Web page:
Over the course of one day in August 1912, the family of retired actor James Tyrone grapples with the morphine addiction of his wife Mary, the illness of their youngest son Edmund and the ... See full summary »
A New York City narcotics detective reluctantly agrees to cooperate with a special commission investigating police corruption. However, he soon discovers that he's in over his head, and nobody can be trusted.
Valentine "Snakeskin" Xavier, a trouble-prone drifter trying to go straight, wanders into a small Mississippi town looking for a simple and honest life but finds himself embroiled with problem-filled women.
Eddie Carbone, a Brooklyn longshoreman is unhappily married to Beatrice and unconsciously in love with Catherine, the niece that they have raised from childhood. Into his house come two ... See full summary »
In a poor neighborhood of New York, the bitter and lonely Jewish pawnbroker Sol Nazerman is a survivor from Auschwitz that has no emotions or feelings. Sol lost his dearest family and friends in the war and his faith in God and belief in mankind. Now he only cares for money and is haunted by daydreams, actually flashbacks from the period of the concentration camp. Sol's assistant is the ambitious Latino Jesus Ortiz, who wants to learn with Sol how to run a business of his own. When Sol realizes that the obscure laundry business he has with the powerful gangster Rodriguez comes also from brothels, Sol recalls the fate of his beloved wife in the concentration camp and has a nervous breakdown. His attitude leads Jesus Ortiz to tragedy and Sol finds a way to cry.Written by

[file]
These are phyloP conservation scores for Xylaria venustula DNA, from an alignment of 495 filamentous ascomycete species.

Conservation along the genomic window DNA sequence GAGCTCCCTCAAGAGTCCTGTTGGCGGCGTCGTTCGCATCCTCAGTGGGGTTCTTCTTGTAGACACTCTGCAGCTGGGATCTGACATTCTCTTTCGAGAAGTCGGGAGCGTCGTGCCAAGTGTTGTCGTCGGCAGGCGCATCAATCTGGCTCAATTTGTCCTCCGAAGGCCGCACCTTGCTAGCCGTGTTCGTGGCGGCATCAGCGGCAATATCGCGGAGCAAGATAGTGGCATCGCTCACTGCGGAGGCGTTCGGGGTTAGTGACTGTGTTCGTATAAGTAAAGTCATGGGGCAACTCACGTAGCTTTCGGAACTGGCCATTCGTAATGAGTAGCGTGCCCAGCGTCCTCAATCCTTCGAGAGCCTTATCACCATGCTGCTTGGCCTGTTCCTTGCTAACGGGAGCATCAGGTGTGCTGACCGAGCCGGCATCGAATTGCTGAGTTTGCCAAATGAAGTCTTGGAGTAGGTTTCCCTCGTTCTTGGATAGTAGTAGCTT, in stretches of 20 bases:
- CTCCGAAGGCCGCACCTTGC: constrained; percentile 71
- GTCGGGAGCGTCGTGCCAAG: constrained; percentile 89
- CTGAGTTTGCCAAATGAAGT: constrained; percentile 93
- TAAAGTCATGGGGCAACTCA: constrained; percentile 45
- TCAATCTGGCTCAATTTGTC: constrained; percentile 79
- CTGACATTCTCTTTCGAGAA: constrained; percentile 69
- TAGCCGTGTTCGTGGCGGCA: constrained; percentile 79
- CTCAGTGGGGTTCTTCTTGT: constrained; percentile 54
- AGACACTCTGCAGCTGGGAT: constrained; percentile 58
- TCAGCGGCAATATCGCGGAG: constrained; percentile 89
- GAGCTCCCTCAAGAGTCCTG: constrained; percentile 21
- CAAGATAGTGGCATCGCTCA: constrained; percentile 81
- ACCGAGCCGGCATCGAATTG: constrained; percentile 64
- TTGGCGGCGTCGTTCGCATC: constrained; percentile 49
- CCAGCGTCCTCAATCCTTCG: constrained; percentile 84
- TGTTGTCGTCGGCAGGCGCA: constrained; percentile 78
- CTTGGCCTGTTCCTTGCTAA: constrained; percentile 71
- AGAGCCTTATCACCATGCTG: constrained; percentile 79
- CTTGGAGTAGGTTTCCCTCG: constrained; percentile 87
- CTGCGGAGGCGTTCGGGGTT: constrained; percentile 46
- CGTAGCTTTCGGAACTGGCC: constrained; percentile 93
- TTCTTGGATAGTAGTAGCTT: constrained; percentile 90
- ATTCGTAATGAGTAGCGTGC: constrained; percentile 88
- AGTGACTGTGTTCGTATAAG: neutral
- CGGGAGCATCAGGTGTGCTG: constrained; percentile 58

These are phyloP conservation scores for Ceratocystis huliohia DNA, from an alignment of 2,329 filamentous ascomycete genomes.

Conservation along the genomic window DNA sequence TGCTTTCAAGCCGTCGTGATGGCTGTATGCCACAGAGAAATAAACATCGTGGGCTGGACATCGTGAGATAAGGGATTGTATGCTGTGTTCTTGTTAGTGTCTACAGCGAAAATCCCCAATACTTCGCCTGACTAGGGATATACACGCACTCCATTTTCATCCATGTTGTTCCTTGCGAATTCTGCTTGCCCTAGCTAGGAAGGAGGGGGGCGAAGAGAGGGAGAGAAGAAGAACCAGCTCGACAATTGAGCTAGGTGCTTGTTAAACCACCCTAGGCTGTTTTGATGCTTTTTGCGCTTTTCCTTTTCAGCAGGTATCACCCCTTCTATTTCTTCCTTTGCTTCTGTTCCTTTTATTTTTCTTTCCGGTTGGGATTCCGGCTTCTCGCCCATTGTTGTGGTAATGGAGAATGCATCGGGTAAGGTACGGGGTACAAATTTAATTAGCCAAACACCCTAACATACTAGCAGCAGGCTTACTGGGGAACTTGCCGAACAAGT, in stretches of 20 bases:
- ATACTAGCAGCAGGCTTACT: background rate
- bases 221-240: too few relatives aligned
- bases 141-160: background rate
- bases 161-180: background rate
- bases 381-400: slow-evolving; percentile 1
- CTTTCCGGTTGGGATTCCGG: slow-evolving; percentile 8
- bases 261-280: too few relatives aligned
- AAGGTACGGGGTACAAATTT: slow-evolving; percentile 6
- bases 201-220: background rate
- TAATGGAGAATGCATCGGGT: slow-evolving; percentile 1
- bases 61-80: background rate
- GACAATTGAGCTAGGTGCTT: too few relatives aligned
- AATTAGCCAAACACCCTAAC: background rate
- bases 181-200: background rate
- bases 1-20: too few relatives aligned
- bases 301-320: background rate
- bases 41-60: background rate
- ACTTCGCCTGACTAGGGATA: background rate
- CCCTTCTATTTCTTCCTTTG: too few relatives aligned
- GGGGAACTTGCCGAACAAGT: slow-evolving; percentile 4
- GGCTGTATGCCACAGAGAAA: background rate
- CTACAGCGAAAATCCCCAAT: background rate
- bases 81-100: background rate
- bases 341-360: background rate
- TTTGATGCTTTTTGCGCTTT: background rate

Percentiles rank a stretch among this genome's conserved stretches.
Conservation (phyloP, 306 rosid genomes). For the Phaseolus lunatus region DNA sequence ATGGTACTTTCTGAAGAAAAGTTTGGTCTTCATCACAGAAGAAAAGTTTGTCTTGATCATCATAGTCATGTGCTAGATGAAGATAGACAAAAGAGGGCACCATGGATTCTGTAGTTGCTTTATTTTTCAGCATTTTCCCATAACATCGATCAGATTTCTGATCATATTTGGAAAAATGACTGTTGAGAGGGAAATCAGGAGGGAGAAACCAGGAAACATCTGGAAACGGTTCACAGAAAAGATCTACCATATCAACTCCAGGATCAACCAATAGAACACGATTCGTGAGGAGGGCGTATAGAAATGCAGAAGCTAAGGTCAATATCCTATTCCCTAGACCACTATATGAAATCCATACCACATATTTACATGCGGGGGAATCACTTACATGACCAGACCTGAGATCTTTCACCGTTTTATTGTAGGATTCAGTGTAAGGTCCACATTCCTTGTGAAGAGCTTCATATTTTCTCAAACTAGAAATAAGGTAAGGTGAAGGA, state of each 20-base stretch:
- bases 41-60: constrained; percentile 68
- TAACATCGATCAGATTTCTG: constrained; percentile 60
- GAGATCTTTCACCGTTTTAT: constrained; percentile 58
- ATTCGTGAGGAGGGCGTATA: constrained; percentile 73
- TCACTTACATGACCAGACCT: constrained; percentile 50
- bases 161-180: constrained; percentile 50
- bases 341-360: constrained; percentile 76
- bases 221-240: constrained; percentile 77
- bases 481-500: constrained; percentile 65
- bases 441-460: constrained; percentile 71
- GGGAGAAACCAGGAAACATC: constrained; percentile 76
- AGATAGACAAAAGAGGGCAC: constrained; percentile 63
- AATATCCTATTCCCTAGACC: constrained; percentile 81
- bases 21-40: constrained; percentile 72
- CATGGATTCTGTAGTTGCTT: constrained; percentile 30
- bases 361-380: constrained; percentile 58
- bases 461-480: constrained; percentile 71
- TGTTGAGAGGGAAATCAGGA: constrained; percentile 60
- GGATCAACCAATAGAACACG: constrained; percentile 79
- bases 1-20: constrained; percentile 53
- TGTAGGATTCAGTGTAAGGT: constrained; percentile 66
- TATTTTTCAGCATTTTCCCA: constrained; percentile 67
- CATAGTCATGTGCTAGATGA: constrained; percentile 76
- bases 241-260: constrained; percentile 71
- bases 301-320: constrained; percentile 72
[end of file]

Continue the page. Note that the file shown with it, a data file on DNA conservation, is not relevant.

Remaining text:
Claudio Carvalho, Rio de Janeiro, Brazil
One of the rules that United Artists, who initially flirted with financing the film, insisted on was that there should be no overt depictions in the film of the Holocaust as it was such a depressing subject. Ted Allan, who was the first hire to write the screenplay, found this a difficult thing to work around. See more »
As Jesus runs down the street, his shirt changes from a V-neck to a turtle neck, and then back again. See more »
[Jesus Ortiz points to the tattooed numbers on Sol Nazerman's arm]
You want to tell me something, Mr. Nazerman? What is that? That... is that a secret society or something?
Well... what do I do to join?
What do you do to join? You learn to walk on water.
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A very impressive and dramatic movie. I remember when I saw the first time this movie as a young teenager, I was deeply impressed by it, and after many years it still one of the movie that are important to me. The thing that hit me in the movie is the wire between the violence in the streets of the city and the violence in the Nazist concentration camp. It's the story without any hope of a survivor, a dead man walking, living an impossible life in the violent modern society. It has been the first movie that I saw about other movies about the Holocaust and still Ithink it's one of the more impressive about this argument. I saw many movies about the Holocaust, ma no one treats as this, the difficult life of survivors who lost their family.
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